'It would feel good to help': Car guard finds diamond ring, seeks owner
A car guard who found a diamond ring in the street is not saying finder's keepers and selling it for cash, as his self-respect comes from being a honest man who works for every cent.
Pieter Marais, 67, an amputee, said his conscience did not allow him to keep the ring he picked up two months ago in the middle of a road in Evander, a mining town near Secunda in Mpumalanga. With no luck so far, he is widening his search for the rightful owner.
"It does not belong to me, I could have sold it or kept it as if it were mine, but I would not be able to sleep or live with myself," he told TimesLIVE.
"I just want to keep it safe until I find the owner."
The wheelchair-bound Marais works as a car guard alongside two other people in the small town. As we walked around the area, not a single car passed by without motorists greeting, hooting or even making some conversation with him.
A glimpse at the ring showed that it was not new and had been worn for quite some time.
"It is a little bit damaged, I will not say where or how it was damaged but I presume a car went over it.
"But that does not change the fact that it might have a sentimental value to the person who's lost it. It could be an older person who could have had it for 20 years," said Marais.
Born and bred in Cape Town, Marais said he moved to KwaZulu-Natal where he was employed as a truck driver who travelled around the country. Due to retrenchments, he was forced to work as a car guard in the 1990s. Moving to Mpumalanga, he trained as a security guard and was lucky to secure employment.
"I worked as security for a number of years, was forced to quit when I fell into a huge hole that led to my leg being amputated," he said.
Marais recalled how he was compensated and received a prosthetic leg.
Less than three years later, however, he was involved in an accident which claimed the prosthetic leg. He has been unable to afford to buy a new one ever since.
After the blows of losing his security job and his leg, he suffered again when his wife passed away in 2012.
"It took a while for me to get over her and just come to terms with her death. She was a beautiful soul. I loved her very much," he said.
Marais said despite all his misfortunes, life had to go on.
"I said to myself it is not the end of the world, I must carry on, life goes on," and he went back to being a car guard.
While he had some prior experience in the job, he said it was different now that he was wheelchair bound and he encountered a number of challenges on a daily basis.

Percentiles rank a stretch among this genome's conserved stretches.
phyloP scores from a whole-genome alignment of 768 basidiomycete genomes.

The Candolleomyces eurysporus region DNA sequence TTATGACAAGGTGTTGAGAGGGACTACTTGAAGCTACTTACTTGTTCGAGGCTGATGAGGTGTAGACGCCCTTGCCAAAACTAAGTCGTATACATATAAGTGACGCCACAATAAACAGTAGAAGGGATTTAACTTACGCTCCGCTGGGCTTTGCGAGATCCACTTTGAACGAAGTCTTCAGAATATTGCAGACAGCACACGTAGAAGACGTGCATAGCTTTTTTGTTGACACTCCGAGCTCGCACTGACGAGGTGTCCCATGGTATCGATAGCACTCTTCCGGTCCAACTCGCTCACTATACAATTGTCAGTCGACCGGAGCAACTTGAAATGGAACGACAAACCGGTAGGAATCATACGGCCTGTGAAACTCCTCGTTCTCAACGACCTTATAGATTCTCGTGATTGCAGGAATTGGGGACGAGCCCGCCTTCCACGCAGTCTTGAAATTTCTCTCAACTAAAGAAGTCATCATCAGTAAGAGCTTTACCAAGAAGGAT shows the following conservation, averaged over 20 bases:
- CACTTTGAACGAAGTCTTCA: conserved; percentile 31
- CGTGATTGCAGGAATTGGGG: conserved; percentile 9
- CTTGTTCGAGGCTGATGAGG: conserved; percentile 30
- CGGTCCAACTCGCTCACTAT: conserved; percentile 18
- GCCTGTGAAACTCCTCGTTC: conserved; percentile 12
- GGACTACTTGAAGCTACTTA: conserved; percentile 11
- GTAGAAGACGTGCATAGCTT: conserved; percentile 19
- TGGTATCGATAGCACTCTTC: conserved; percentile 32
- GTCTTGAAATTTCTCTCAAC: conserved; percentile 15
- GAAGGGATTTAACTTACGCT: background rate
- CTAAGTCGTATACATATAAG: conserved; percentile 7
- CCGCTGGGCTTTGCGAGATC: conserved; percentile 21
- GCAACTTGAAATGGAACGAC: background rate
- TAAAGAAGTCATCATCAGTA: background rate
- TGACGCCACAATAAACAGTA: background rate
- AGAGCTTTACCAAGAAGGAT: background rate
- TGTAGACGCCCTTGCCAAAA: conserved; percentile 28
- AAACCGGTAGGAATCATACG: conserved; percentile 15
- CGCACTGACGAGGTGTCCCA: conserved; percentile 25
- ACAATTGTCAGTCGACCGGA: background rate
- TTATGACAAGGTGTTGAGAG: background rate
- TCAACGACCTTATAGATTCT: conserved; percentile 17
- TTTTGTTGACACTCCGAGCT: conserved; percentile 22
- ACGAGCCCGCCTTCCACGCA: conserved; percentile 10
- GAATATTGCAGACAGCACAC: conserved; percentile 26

"I often have to deal with people who just don't trust me, who think I am a beggar, people who just frown and are reluctant to allow me watch over their cars because even if they were to get stolen, I wouldn't be able to do much, just scream.
"But I've also met good people, who respect, like and accept me for who I am."
A motorist and resident in the area, Sipho Myeni, spoke kindly of Marais.
"I've known this honest old man for years, he loves his work. Even if you could drop something (accidentally in the street), he would be the first to let you know. He is really funny, always joking with everyone," said Myeni.
Financially, Marais said there were good and bad days.
"On a really good day I make about R30-R70, and when it is really bad I go home with R4-R10, it depends," he said.
He receives an old age grant which, after paying rent for a back room, leaves him with just R100 a month for everyday expenses like food. So he depends on the car guarding work to supplement this.
Marais said he failed to understand why he was sometimes mistaken for a beggar, as he was a hard worker.
"I can't go to people and beg, it's not in my blood. I can't take a board and sit by the robot and say 'I'm hungry, give me food'. I work for each and every single cent I get."
Marais said he expected no financial compensation for keeping the ring and searching for its owner.
"It would mean a lot for me to find the rightful owner. It would feel good to assist a fellow human being," he said.